Are you familiar with the constellation Cassiopeia the Queen? If so, then you know it is one of the easiest-to-recognize constellations, having the shape of an M or W, depending on the time of night, time of year, and your perspective. The alpha star of Cassiopeia is called Schedar. This star marks either the righthand vertex of the W – or the lefthand vertex of the M – in this well known star pattern. Follow the links below to learn more about Schedar aka Alpha Cassiopeiae.
Schedar in the lore of the sky. As the brightest star in the constellation Cassiopeia the Queen, Alpha Cassiopeiae doesn’t have any fantastic stories behind it. But, like all stars, it has its own interesting history. The star’s name, Schedar, derives from the Arabic word for breast.
On old star maps, such as the one above drawn by the Flemish cartographer Gerardus Mercator in 1551, Schedar or Alpha Cass is depicted as being near the heart of the celestial queen. On this globe, he represents Cassiopeia as the Queen of Ethiopia, whose vanity was legendary. As punishment, it’s said, she is chained to a chair and hangs upside-down.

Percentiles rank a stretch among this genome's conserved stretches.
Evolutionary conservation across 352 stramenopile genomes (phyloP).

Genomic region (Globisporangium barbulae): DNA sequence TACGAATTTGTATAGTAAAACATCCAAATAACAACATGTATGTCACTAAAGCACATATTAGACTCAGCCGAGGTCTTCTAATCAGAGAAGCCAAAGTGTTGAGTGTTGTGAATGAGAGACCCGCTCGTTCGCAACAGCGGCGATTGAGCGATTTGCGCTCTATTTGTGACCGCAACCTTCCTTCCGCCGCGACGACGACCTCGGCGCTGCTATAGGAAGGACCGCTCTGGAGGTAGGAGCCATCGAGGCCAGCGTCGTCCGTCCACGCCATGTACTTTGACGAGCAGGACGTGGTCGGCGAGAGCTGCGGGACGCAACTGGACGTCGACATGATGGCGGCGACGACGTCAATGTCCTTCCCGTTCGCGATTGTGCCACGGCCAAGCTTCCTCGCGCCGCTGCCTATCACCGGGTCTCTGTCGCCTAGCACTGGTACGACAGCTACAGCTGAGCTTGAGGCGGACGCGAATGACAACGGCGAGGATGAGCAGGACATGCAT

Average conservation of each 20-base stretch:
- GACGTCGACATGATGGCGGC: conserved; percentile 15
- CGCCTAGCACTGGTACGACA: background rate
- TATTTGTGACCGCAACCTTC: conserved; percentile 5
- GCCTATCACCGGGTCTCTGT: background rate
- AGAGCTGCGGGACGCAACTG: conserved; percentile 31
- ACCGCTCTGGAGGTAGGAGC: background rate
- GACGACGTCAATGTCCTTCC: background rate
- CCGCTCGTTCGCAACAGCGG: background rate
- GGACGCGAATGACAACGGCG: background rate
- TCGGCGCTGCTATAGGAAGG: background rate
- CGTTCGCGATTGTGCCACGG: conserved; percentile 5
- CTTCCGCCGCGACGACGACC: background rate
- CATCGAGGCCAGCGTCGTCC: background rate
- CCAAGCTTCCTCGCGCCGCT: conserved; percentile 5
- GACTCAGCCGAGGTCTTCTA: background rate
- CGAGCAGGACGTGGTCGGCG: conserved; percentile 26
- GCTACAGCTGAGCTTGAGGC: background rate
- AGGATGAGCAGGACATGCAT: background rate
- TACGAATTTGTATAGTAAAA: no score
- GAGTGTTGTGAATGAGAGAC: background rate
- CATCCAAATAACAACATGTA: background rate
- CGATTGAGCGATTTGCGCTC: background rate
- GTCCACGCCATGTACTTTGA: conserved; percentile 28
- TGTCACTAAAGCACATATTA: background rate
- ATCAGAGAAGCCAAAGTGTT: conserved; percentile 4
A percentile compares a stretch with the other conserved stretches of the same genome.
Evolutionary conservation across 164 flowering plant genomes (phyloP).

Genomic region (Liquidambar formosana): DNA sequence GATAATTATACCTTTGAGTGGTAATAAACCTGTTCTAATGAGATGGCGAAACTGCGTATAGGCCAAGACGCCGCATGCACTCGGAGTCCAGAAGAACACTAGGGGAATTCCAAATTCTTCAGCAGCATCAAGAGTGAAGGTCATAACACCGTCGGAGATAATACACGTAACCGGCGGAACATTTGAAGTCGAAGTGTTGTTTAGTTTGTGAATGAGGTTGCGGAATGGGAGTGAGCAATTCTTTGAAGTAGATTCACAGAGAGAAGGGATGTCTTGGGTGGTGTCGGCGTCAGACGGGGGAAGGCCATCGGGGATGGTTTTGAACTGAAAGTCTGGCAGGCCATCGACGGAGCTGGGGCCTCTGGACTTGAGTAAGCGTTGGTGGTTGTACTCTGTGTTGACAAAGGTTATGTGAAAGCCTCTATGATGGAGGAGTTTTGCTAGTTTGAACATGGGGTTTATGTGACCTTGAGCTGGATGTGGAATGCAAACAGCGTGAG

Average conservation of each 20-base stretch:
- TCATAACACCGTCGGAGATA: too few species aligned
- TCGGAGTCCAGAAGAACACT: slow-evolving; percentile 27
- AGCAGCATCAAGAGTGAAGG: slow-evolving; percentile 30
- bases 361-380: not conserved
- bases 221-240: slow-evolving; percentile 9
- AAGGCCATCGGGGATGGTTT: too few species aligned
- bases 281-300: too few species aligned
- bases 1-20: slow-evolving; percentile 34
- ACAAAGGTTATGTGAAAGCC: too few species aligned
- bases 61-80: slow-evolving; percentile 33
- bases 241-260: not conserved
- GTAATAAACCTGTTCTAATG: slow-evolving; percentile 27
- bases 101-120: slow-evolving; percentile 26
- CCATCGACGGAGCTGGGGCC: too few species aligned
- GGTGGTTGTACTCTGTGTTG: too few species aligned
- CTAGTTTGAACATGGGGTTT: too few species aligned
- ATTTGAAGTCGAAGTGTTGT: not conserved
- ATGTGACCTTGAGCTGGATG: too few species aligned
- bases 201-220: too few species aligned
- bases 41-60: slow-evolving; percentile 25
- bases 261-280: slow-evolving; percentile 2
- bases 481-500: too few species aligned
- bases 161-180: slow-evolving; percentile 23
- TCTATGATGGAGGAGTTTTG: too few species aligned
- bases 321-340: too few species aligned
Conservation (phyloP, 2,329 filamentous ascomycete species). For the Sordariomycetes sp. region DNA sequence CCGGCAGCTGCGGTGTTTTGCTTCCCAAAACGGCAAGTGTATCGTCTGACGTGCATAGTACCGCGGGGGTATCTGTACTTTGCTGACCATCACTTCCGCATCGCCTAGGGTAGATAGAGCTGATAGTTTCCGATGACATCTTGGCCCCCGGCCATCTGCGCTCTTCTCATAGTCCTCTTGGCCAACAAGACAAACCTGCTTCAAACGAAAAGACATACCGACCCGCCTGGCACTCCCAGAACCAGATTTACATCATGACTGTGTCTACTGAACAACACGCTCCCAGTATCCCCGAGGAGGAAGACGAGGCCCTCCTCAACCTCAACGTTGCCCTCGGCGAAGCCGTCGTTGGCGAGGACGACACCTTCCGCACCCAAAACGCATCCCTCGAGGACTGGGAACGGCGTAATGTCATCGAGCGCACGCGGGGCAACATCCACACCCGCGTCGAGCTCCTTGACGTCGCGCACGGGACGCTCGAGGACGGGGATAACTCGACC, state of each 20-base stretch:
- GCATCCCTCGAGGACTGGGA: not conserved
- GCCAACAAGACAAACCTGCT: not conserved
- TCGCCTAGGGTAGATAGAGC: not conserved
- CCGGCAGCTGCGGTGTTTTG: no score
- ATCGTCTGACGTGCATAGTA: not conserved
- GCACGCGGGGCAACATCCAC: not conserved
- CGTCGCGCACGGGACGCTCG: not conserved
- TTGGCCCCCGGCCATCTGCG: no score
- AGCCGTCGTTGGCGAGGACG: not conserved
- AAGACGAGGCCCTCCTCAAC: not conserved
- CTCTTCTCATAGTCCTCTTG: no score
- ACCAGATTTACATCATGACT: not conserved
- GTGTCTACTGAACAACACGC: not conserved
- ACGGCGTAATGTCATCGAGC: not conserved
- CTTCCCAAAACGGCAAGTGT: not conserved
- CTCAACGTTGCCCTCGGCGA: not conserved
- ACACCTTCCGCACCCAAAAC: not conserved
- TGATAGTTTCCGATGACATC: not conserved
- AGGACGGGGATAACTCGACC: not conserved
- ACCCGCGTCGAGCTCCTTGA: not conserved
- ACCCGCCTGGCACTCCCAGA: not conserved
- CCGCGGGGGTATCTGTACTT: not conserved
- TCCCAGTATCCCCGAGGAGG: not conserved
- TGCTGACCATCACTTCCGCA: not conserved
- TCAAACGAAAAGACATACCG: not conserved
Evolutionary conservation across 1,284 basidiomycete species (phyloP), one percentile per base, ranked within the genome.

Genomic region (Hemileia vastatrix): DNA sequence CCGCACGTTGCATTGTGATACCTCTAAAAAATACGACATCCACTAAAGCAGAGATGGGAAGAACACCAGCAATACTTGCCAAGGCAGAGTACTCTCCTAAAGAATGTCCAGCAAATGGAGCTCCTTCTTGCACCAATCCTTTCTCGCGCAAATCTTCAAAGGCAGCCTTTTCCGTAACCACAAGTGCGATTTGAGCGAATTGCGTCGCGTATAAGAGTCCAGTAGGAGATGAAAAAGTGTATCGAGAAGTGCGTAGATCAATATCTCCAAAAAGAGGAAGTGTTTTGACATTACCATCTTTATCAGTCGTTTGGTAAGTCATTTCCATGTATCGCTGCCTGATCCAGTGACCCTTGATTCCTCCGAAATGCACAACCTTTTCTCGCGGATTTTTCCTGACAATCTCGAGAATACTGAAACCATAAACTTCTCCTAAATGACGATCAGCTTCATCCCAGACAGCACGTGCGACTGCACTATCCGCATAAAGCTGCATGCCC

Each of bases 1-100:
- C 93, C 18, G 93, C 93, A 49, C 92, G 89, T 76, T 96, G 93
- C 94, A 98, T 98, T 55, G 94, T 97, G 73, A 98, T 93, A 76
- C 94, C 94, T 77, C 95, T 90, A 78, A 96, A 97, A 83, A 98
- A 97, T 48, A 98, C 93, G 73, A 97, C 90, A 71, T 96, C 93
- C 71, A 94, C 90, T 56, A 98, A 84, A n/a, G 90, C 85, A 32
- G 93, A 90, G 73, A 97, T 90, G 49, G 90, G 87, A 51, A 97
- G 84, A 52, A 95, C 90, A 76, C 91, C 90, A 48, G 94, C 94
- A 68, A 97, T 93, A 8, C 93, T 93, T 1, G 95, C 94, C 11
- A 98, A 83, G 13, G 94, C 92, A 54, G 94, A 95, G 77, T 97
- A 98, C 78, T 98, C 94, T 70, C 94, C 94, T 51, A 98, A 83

How to find Schedar. And indeed the sky bears out the upside-down-ness of Cassiopeia the Queen – some of the time. From mid-northern latitudes, Cassiopeia is circumpolar, meaning that it circles endlessly around the north celestial pole, never (or rarely, depending on your latitude) dipping below your horizon.
The Northern Hemisphere autumn months are a good time to see Cassiopeia and its brightest star Schedar, or Alpha Cass. That is when the constellation rides highest in the sky during the evening hours.
Science of Schedar. The star Schedar lies about 230 light-years away and shines steadily at magnitude 2.2. Despite skywatchers a couple of centuries ago suggesting that the star varied in brightness, modern astronomers have discerned no fluctuations.
The star is about five times the mass of our sun, but it is cooler. It is an orange giant star, and, like all giants, it rotates slowly on its axis. It’s believed that Schedar takes approximately 102 days to rotate once, in contrast to about 25 days for our sun.
Schedar also has three stellar companions, all of which are too close to the star to be easily seen. Although these three stars have been listed with Alpha Cass in the Washington Double Star Catalog, it now appears that all of them may be unrelated and only lie near Alpha Cass along our line of sight from Earth.